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The Tell: Market guru who anticipated 2022 selloff says he’s ‘not optimistic’ about stocks


Morgan Stanley chief equity strategist Michael Wilson has received plaudits across Wall Street for correctly anticipating that asset prices would plunge this year as the Federal Reserve moved to pop the post-COVID asset bubble with aggressive quantitative tightening.

But while the first part of this rough patch for markets was mostly motivated by rising interest rates, intended to help curb inflation, Wilson expects the next leg lower for stocks will be driven by a decline in expectations for corporate earnings, which — in combination with higher interest rates — could help spark a significant re-evaluation of the equity risk premium.

Since last year, Wilson has stood by his thesis, which he has couched in the language of the Robert Frost poem “Fire and Ice”.

See: Here’s what Morgan Stanley says will fuel another decline in stocks

More recently, Wilson has said that the Federal Reserve’s decision to dash expectations for a near-term “pivot” back toward looser monetary policy has inspired “Fire and Ice Part Deux.”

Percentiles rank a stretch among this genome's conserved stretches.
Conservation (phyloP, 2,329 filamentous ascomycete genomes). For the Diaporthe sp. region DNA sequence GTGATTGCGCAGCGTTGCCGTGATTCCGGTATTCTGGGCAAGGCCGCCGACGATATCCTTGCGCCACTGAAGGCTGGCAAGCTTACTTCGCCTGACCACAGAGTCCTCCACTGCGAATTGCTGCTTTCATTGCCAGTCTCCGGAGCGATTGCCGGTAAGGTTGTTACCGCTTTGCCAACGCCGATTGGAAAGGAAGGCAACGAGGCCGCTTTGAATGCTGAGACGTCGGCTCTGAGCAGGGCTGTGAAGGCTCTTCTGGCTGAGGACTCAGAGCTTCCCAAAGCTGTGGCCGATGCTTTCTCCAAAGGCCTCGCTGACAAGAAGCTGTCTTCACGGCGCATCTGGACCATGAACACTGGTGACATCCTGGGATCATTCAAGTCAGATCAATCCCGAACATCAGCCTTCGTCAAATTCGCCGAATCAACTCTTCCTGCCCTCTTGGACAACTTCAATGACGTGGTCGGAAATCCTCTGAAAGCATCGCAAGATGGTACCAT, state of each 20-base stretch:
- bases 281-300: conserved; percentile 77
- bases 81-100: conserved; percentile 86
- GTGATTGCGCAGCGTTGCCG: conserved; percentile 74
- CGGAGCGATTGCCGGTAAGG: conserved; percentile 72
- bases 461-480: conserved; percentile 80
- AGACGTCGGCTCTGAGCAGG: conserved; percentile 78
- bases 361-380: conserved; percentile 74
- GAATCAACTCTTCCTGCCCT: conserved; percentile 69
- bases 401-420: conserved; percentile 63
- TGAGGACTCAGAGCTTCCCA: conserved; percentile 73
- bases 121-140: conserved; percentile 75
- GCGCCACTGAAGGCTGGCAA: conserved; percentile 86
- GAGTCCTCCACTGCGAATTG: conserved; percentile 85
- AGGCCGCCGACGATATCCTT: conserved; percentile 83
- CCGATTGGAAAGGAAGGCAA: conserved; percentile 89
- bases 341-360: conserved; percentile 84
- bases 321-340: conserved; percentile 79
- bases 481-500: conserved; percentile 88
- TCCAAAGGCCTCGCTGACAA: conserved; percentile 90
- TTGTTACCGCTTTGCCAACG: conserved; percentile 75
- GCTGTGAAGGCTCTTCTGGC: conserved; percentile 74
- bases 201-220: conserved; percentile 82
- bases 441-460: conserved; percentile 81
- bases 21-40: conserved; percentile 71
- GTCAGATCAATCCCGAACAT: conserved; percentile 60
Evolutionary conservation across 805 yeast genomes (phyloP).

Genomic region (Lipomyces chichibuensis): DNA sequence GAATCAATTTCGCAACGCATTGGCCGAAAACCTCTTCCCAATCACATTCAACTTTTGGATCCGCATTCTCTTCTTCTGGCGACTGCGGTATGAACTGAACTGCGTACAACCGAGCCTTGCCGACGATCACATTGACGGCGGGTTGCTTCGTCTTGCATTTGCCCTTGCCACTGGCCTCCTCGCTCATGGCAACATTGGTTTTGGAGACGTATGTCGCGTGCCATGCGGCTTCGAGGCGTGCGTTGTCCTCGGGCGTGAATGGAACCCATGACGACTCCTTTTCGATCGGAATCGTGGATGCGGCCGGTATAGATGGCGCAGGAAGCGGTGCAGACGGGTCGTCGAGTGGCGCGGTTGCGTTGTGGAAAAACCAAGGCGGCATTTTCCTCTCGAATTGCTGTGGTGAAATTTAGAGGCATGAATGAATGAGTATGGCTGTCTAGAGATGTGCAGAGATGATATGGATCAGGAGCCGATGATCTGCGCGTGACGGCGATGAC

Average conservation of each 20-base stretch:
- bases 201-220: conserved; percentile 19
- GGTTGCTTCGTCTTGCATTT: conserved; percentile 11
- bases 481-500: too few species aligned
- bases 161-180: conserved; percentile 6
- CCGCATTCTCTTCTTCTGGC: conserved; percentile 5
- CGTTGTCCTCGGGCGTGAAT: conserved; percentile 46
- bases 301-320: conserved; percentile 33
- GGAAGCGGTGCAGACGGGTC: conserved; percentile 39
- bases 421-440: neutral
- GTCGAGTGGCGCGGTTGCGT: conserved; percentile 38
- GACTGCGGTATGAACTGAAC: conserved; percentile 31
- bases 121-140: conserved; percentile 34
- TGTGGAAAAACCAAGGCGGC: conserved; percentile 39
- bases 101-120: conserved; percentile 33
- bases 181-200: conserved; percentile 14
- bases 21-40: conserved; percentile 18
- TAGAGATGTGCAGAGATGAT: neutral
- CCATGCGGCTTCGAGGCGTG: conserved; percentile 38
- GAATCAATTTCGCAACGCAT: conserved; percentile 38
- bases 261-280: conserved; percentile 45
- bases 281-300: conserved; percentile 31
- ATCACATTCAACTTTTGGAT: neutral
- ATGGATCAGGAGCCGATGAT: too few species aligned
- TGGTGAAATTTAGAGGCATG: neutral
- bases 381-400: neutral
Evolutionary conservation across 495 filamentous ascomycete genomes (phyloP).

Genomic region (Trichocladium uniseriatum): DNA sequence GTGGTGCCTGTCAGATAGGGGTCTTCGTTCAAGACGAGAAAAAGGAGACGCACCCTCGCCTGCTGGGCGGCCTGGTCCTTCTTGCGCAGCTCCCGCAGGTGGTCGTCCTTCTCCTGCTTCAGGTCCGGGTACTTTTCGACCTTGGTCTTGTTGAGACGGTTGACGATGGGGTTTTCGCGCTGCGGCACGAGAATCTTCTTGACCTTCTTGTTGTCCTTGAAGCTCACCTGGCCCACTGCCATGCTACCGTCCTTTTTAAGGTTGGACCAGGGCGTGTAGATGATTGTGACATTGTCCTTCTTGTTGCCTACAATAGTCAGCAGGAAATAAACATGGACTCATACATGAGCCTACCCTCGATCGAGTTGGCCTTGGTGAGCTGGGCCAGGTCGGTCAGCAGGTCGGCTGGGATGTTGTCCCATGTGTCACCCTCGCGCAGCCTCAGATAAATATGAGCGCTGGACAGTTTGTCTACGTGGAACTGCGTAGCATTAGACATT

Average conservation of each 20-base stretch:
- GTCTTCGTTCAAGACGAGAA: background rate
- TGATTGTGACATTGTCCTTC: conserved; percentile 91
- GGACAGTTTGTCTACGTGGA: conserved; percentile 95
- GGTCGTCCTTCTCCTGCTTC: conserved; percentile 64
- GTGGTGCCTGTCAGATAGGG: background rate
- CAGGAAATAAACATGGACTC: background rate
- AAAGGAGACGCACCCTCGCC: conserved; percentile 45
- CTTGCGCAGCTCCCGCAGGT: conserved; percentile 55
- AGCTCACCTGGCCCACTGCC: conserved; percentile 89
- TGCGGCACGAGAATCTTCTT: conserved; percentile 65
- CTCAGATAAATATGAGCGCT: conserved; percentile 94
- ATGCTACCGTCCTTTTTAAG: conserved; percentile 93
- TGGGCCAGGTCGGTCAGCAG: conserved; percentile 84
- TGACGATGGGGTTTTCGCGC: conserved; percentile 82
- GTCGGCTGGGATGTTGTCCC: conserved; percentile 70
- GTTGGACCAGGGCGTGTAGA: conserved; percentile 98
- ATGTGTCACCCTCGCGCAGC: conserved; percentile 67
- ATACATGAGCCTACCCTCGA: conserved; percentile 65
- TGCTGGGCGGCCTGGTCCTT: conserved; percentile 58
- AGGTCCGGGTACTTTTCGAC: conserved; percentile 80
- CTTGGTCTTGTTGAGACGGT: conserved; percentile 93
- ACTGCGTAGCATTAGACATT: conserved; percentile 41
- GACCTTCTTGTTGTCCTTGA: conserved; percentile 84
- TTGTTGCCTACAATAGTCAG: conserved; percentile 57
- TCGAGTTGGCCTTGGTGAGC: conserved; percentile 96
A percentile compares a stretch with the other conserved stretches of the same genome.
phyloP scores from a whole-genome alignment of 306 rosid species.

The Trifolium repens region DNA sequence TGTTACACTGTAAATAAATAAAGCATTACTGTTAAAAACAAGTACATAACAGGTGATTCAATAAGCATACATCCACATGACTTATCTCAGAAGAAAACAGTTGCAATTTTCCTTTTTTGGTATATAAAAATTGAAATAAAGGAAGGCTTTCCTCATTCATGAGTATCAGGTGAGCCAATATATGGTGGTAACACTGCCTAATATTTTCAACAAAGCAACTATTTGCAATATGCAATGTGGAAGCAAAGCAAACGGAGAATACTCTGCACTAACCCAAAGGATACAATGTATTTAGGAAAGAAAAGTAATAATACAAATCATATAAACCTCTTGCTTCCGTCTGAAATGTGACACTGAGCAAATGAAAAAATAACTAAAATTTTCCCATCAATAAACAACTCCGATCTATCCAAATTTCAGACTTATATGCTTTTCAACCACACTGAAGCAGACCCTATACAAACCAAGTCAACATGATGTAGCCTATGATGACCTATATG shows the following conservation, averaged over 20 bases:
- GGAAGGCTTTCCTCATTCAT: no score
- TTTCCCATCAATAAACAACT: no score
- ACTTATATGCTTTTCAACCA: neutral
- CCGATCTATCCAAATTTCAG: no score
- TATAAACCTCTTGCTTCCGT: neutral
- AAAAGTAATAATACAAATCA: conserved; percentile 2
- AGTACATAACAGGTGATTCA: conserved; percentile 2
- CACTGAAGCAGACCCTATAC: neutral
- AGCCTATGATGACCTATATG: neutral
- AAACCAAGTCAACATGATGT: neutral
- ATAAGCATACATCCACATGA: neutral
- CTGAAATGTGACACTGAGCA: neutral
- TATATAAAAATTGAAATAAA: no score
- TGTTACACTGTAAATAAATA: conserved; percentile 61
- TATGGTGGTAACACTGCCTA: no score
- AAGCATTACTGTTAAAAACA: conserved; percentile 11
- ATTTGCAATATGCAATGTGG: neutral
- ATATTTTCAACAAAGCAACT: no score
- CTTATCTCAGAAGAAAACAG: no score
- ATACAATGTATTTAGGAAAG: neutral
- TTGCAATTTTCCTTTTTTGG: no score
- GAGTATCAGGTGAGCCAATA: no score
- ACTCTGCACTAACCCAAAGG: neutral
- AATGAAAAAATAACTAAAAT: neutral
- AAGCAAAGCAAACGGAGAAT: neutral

In an interview with Bloomberg Radio on Wednesday, Wilson suggested that Wall Street has failed to anticipate a sharp drop in earnings per share heading into next year.

“The earnings story is what we’re focused on,” he said.

“The end game for us is all about earnings and growth and we’re just not optimistic,” he added.

Wilson’s “bull case” anticipates that the U.S. economy might avoid a recession, but in this scenario equity valuations would still suffer from lower earnings.

“The bull case is soft landing for the economy but that’s not a soft landing for earnings,” he said.

As the Fed pulls back from a decade-plus of stimulative monetary policy, Wilson anticipates that investors will soon shift their focus to fiscal policy.

“Fiscal policy is working counterproductively to monetary tightening,” Wilson said, citing the recent federal student-loan forgiveness and the Biden Administration’s Inflation Reduction Act, which offers subsidies for clean energy.

Asked about his expectations around Wednesday’s interest-rate decision from the Federal Reserve, Wilson said he wouldn’t be surprised to see stocks rally “after the Fed does their thing.”

When it comes to potential bright spots in the economy, Wilson said investors should look at managed-care stocks. Some examples of stocks that fit this description include UnitedHealth Group

and Humana Inc.

“These are growth stocks, but they’re not priced as growth stocks,” he said.

U.S. stock index futures were pointing toward a higher open on Wednesday for the S&P 500
Nasdaq Composite

and Dow Jones Industrial Average

as investors wait to see whether the Fed will hike interest rates by 75 basis points, or possibly deliver a more hawkish surprise with a 100 basis-point hike.

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